Psychedelic and indie music collide at the Legion

Kavorkas offer a new lineup and altered sound.

Psychedelic garage rock was on full display last Friday at the Legion. The three bands performing—Walrus and the Grubbies, both of Halifax, and the Kavorkas from Sackville—all had distinctive takes on the subgenre, yet all hung close enough together to make the night a complete and complementary package.

The Grubbies, who opened the Friday night show of Stereophonic in January, began the night with their poppy tunes. They were first and foremost agreeable and, while not adventurous, they did not need to be. Their music was light-hearted and the audience found it easy to stay in the rhythm. As good as this made the music initially, near the end of the set it began to feel a little tried and lost some of its lustre and memorability in the process. Their catchiness really got the audience into the performance as a whole well, setting the stage for a night with a more active crowd than is the norm.

The Kavorkas brought a new lineup to the Legion, morphing from a three- to a two-piece act. The lineup transformation resulted in a great change to their sound as well. Previously, the Kavorkas had been a fairly predictable indie rock band, but on Friday they were much more experimental, depending more heavily on instrumentals and effects. The difference made for a pleasant surprise. That is not to say that there were not any growing pains. The duo seemed a bit overworked in their more strenuous positions, trying to account for the work of three between the two of them.  Nonetheless, it was evident that the Kavorkas have a lot of room to grow and that their newfound sound is ripe with the possibility for innovation.

Halifax’s Walrus finished the night with their heavily psychedelic garage rock. Each song changed its pace a couple of times, shifting between vocals with heavy reverb over slow, gilded guitar riffs and wild, thrashing guitar and bass climaxes. However, in this back and forth, some of the nuance got lost: the vocals were too quiet when the band picked up and the band was under-utilized when the music slowed. Despite this, what Walrus brought was a remarkably well-polished product that was easily the most professional of the three acts.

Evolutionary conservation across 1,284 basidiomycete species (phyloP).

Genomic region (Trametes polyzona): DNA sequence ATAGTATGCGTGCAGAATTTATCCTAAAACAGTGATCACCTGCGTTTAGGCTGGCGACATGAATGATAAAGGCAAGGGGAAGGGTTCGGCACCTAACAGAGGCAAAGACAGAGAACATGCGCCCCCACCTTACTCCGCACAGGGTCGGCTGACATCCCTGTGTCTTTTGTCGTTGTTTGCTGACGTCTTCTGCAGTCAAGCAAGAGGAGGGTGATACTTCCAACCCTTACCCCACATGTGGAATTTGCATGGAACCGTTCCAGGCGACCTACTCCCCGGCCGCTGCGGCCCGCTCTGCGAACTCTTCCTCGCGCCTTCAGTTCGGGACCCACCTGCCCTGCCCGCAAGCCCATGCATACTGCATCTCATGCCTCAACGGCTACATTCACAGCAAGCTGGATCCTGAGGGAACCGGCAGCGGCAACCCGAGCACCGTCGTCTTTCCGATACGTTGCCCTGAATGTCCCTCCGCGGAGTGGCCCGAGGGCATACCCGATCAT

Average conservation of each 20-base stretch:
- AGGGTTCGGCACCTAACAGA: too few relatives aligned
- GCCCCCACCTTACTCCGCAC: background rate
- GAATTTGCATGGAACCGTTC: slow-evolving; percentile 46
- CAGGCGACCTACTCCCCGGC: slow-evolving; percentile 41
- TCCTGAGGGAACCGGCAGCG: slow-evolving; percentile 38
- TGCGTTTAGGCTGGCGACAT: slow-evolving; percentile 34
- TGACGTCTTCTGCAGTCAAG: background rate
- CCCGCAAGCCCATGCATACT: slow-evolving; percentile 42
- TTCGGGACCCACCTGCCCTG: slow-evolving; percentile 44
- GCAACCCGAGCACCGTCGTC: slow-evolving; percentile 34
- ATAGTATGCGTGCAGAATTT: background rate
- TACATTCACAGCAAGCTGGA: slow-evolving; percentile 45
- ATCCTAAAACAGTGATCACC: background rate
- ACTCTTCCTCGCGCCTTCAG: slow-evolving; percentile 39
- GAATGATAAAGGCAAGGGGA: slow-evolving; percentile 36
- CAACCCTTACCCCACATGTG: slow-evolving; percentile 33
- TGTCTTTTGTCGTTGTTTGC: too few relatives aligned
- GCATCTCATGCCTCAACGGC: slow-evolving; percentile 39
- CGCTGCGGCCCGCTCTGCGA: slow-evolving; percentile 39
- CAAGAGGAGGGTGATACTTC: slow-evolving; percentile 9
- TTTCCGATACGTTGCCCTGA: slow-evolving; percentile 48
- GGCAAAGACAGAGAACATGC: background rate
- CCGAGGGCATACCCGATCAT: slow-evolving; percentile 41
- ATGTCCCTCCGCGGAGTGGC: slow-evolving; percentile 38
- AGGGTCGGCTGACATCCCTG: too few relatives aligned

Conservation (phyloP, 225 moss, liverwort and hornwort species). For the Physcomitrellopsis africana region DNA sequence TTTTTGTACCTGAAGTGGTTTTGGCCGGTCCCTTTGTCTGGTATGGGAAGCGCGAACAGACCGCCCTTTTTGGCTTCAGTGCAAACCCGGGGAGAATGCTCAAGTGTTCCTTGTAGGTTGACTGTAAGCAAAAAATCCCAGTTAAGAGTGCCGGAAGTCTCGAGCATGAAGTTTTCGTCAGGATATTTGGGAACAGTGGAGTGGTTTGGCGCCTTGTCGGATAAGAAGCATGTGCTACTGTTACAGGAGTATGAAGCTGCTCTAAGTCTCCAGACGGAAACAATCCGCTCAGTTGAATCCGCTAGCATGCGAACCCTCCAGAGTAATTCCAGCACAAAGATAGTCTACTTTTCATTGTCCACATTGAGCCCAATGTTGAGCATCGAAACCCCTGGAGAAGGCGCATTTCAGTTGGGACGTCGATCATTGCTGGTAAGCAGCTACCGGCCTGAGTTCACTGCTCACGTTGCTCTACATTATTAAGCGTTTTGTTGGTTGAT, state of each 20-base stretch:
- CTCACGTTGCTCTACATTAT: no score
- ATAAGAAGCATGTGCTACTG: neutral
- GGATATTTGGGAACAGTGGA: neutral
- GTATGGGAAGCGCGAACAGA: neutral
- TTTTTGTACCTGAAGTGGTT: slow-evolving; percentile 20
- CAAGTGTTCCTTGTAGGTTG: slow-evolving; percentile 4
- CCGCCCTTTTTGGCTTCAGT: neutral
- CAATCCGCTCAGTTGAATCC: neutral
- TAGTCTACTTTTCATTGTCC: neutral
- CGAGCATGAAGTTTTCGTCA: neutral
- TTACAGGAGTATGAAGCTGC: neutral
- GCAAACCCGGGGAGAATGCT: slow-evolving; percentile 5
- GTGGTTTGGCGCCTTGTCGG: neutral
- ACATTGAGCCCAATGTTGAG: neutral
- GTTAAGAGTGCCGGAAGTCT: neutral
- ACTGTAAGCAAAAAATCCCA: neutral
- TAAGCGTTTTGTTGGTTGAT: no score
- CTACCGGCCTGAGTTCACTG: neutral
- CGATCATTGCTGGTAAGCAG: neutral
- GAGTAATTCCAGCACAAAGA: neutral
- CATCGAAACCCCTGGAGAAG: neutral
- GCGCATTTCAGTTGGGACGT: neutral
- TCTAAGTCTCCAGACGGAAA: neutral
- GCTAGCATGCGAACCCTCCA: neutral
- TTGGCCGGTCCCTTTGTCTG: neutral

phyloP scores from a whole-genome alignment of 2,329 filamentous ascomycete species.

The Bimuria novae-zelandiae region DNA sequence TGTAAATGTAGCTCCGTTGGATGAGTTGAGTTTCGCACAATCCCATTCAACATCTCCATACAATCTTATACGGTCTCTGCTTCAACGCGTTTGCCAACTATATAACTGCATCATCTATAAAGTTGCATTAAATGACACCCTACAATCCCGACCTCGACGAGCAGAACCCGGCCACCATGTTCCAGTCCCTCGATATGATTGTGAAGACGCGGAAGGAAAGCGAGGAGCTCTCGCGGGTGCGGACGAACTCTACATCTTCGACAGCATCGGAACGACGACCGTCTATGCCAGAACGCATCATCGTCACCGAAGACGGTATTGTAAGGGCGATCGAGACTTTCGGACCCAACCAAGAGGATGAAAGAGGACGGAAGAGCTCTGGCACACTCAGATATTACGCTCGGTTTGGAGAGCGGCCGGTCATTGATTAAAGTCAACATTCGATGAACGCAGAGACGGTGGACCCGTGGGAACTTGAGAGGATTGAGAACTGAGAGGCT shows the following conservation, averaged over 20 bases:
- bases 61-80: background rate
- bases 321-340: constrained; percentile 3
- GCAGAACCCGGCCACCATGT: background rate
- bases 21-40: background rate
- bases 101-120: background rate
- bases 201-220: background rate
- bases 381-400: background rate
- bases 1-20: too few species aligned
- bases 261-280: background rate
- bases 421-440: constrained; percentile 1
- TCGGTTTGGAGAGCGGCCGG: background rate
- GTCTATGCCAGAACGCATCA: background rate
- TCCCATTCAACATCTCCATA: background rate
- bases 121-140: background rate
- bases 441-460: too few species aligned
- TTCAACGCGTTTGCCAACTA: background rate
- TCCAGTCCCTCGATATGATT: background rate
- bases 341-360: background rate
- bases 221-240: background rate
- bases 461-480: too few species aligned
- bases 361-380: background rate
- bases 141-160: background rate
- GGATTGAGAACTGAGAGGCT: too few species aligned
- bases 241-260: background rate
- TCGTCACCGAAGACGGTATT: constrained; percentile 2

Like their Stereophonic showing in January, Walrus’s music matched up very well with the other performances, each sounding similar but not enough so as to force the night into monotony. It felt like the possible combinations of psychedelia and indie rock were all on display, letting the audience walk away satisfied no matter what appealed to them the most.

The night was well-attended at its onset, but as it wore on the crowd began to dwindle, shrinking from a number approaching forty to approximately twenty people. Long spaces between performances also made the show longer than it had to be, as Walrus did not begin playing until after midnight.

Music from the Grubbies and Walrus can be found on Bandcamp.

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